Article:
Culturally Sensitive Approaches to Support Grief in the Classroom

By — Diversity in Education Special Edition Contributor
Updated on May 17, 2010

Educators are largely ill-prepared to assist grieving children. Although this lack of experience undoubtedly impacts all children, it may have particular ramifications for Black youth. Due to the high frequency of homicide among Black males (1), an increasing number of Black youth must cope with the loss of important figures in their lives, including brothers, uncles, fathers, and neighbors. Many well-meaning adults neglect or avoid discussions of death with children. Caregivers are often preoccupied with grief themselves, don’t know what to say, or hold misconceptions about children’s understanding of death, grief, and coping. Consequently, many children experience disenfranchised grief (2, 3) or grief that is largely unrecognized or unacknowledged in our culture, both within family systems and educational settings.

Whether unintended or not, neglecting to acknowledge children’s grief experiences means that they lack the support necessary to cope with the hardest transitional experiences of their lives. 

How can teachers be better prepared to assist children grieving violent deaths, such as homicide, within the context of the classroom? How can teachers be supportive in ways that are culturally sensitive to children’s grief and coping following homicidal deaths?

How Parents Can Help

Parents can serve as an important resource to teachers during their children’s grief process.

Inform the teacher of the death.

Never assume that the teacher will know of the death. Inform the teacher of the death in a format that is comfortable for you, like a phone call, email, letter, or in a parent-teacher conference.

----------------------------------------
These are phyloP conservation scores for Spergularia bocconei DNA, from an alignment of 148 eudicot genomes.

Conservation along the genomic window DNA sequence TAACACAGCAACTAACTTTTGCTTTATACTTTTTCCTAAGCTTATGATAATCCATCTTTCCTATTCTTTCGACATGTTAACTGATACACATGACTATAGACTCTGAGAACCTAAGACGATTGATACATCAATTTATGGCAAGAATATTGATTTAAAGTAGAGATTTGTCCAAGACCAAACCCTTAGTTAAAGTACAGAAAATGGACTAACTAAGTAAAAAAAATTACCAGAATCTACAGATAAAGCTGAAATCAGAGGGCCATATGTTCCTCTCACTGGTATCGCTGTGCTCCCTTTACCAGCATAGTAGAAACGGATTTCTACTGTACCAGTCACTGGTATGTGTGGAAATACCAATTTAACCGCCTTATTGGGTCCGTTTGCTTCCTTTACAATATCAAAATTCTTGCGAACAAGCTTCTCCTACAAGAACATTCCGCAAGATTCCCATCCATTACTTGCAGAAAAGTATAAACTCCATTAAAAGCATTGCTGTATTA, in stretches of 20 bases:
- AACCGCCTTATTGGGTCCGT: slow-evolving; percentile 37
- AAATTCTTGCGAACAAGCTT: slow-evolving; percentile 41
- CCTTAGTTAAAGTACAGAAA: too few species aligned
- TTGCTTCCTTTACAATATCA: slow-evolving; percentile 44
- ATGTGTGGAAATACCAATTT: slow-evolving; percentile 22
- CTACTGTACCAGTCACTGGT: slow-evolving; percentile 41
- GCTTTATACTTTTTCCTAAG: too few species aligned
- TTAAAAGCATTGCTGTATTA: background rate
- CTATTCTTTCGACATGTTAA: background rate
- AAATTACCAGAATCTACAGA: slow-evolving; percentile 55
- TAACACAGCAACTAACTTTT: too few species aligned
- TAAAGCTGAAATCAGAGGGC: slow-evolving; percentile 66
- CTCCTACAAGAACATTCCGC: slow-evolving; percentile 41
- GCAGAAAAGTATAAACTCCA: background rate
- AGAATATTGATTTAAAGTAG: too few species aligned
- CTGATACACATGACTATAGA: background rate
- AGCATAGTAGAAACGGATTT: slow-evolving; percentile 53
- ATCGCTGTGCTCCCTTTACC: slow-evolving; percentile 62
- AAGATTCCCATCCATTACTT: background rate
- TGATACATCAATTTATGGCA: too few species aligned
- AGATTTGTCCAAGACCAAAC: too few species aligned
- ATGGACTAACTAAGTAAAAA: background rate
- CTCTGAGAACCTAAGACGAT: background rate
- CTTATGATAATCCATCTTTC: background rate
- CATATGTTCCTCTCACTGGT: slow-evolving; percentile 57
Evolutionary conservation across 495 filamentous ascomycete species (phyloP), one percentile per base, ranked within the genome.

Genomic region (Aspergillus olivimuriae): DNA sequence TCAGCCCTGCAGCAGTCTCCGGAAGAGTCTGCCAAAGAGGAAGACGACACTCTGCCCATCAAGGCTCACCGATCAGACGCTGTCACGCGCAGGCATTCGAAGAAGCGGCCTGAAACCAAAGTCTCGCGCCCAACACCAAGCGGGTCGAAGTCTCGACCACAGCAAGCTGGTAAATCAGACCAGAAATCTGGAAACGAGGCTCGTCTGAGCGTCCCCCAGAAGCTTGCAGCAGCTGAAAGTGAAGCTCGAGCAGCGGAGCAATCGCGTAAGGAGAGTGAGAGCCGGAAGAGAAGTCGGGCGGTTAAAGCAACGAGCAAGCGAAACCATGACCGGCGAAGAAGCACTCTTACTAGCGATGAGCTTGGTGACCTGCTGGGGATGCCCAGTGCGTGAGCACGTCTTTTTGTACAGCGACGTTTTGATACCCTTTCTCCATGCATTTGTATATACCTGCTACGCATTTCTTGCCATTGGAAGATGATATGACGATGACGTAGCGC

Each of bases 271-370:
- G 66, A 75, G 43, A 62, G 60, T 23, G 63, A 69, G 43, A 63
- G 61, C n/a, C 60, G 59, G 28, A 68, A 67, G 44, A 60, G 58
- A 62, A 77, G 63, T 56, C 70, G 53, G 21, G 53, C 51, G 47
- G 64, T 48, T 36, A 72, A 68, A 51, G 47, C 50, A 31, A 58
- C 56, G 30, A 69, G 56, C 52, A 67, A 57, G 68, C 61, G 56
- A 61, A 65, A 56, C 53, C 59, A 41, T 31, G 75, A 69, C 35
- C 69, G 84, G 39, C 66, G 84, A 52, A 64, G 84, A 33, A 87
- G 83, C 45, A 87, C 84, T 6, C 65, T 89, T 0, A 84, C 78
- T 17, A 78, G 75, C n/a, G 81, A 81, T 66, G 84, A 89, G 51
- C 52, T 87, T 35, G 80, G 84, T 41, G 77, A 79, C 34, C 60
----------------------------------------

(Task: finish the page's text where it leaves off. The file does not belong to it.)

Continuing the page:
Talk to the teacher about your observations of your child’s reactions to the death.

Inform the teacher of changes in behavior, mood, eating or sleep habits that you have noticed in your child.

Culturally Sensitive Ways for Educators to Support Grieving Children in the Classroom


Work to understand your personal feelings and experiences with death, loss, and grief. Despite your best intentions, personal fears and anxieties about death may prevent you from functioning as a support to students.

Death Education & Training

Seek out opportunities to expand your knowledge and that of your colleagues on issues related to death and grief. The Association of Death Education and Counseling (ADEC) has a directory of Death Education Specialists across different regions that conduct workshops and trainings and provide information on supporting grieving youth. For a listing of Death Education Specialists in your area, visit

Student Information

Gather information on children’s family and friend history that includes a section on death experiences and coping strategies within their family.

Avoid Stigmatizing or Stereotyping

Because homicidal deaths are considered non-natural deaths or normative deaths (deaths due to old age or deteriorating health), they are often stigmatized within the larger culture. Many families won’t disclose the homicidal nature of deaths of their loved ones due to fear of being stereotyped or stigmatized.

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